General Climate News

Thaw­ing per­ma­frost re­leases or­ganic com­pounds into the air When permafrost thaws due to global warming, not only greenhouse gases, but also organic compounds are released from the soil. They may have a significant impact on climate change, according to researchers at the University of Helsinki.
University of Helasinki, Tuesday 13 October 2020
A new interactive tool for climate action in the Alps The Alpine Climate Board has set up a dedicated website to establish an Alpine climate action community, and facilitate its involvement in the implementation of the Alpine Climate Target System 2050 towards climate neutral and climate resilient Alps. The website is built around 30 implementation pathways, i.e. sequences of concrete short- and mid-term measures towards the targets.
Alpine Climate, Monday 12 October 2020
Meltwater lakes are accelerating glacier ice loss Meltwater lakes that form at glacier margins cause ice to recede much further and faster compared to glaciers that terminate on land, according to an international team of researchers, led by the University of Leeds.
University of Leeds, Thursday 8 October 2020
Climate-friendly cooling to help ease global warming New study shows that coordinated international action on energy-efficient, climate-friendly cooling could avoid as much as 600 billion tonnes CO2 equivalent of greenhouse gas emissions in this century.
IIASA, Tuesday 6 October 2020
Nights warming faster than days across much of the planet Global warming is affecting daytime and night-time temperatures differently, and greater night-time warming is more common than greater daytime warming worldwide, UK research shows.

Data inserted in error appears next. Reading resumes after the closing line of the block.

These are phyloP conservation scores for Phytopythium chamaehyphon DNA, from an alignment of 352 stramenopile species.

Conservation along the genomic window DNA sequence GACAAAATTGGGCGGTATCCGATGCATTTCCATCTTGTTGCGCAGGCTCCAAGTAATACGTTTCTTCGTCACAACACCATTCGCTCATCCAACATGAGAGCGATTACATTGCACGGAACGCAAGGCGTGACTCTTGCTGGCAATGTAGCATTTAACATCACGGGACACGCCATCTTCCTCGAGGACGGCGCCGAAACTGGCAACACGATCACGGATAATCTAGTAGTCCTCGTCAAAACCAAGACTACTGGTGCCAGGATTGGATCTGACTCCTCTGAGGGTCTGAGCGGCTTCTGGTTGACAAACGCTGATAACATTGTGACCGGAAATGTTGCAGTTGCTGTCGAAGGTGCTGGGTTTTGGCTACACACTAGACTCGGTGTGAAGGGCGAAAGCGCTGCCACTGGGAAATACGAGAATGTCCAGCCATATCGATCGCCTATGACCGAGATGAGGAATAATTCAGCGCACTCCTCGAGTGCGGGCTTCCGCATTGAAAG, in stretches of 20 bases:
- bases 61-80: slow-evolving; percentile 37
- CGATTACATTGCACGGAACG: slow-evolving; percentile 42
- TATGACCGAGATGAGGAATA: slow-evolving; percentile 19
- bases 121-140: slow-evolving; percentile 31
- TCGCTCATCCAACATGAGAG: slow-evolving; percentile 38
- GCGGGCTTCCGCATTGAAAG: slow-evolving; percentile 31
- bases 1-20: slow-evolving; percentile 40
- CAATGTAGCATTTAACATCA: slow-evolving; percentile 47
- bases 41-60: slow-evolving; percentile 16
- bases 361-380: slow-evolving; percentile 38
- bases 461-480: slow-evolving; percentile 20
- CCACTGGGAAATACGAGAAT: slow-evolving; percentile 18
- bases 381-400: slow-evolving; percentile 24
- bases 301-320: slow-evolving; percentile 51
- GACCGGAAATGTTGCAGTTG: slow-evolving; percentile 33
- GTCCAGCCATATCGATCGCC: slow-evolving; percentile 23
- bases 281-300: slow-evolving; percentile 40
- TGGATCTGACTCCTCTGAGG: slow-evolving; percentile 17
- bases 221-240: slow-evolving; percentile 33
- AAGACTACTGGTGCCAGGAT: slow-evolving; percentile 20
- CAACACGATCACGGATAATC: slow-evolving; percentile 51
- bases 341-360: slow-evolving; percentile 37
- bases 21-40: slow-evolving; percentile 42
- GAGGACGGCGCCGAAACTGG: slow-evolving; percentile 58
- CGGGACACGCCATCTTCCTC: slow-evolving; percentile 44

University of Exeter, Thursday 1 October 2020
Climate change threatens breeding birds New research from the Max Planck Institute of Animal Behavior and Cornell University uncovered drastic consequences for birds that are breeding earlier in lockstep with earlier starts of spring due to climate change: chicks hatching earlier face increased risk of poor weather conditions, food shortages and mortality.
Max Planck Institute, Monday 28 September 2020
Marine heatwaves are human made Heatwaves in the world’s oceans have become over 20 times more frequent due to human influence on the climate. This is what researchers from the Oeschger Centre for Climate Research at the University of Bern are now able to prove. Marine heatwaves destroy ecosystems and damage fisheries.
University of Bern, Thursday 24 September 2020
How much will polar ice sheets add to sea level rise? For the first time ever, glaciologists, oceanographers, and climatologists from 13 countries have teamed up to make new projections. Findings have been discussed in a spate of scientific articles, including five published in The Cryosphere.
CNRS, Thursday 17 September 2020
Global CO2 emissions continue to rise but EU bucks global trend Global greenhouse gas emissions grow steadily, mainly due to the increase in CO2 emissions from China, India and other emerging economies. Fossil CO2 emissions of the EU Member States and the UK fell by nearly 3.8% in 2019 compared to 2018, suggesting that the EU has succeeded in decoupling economic growth from climate changing emissions.
European Commission, Wednesday 9 September 2020
Strategic Foresight Report towards a more resilient Europe The European Commission identified emerging challenges and opportunities to better steer the European Union’s strategic choices. It considers EU resilience in four dimensions: social and economic, geopolitical, green, and digital. Green resilience entails mitigation and adaptation to climate change, which will be monitored by a so-called 'resilience dashboard'.
European Commission, Wednesday 9 September 2020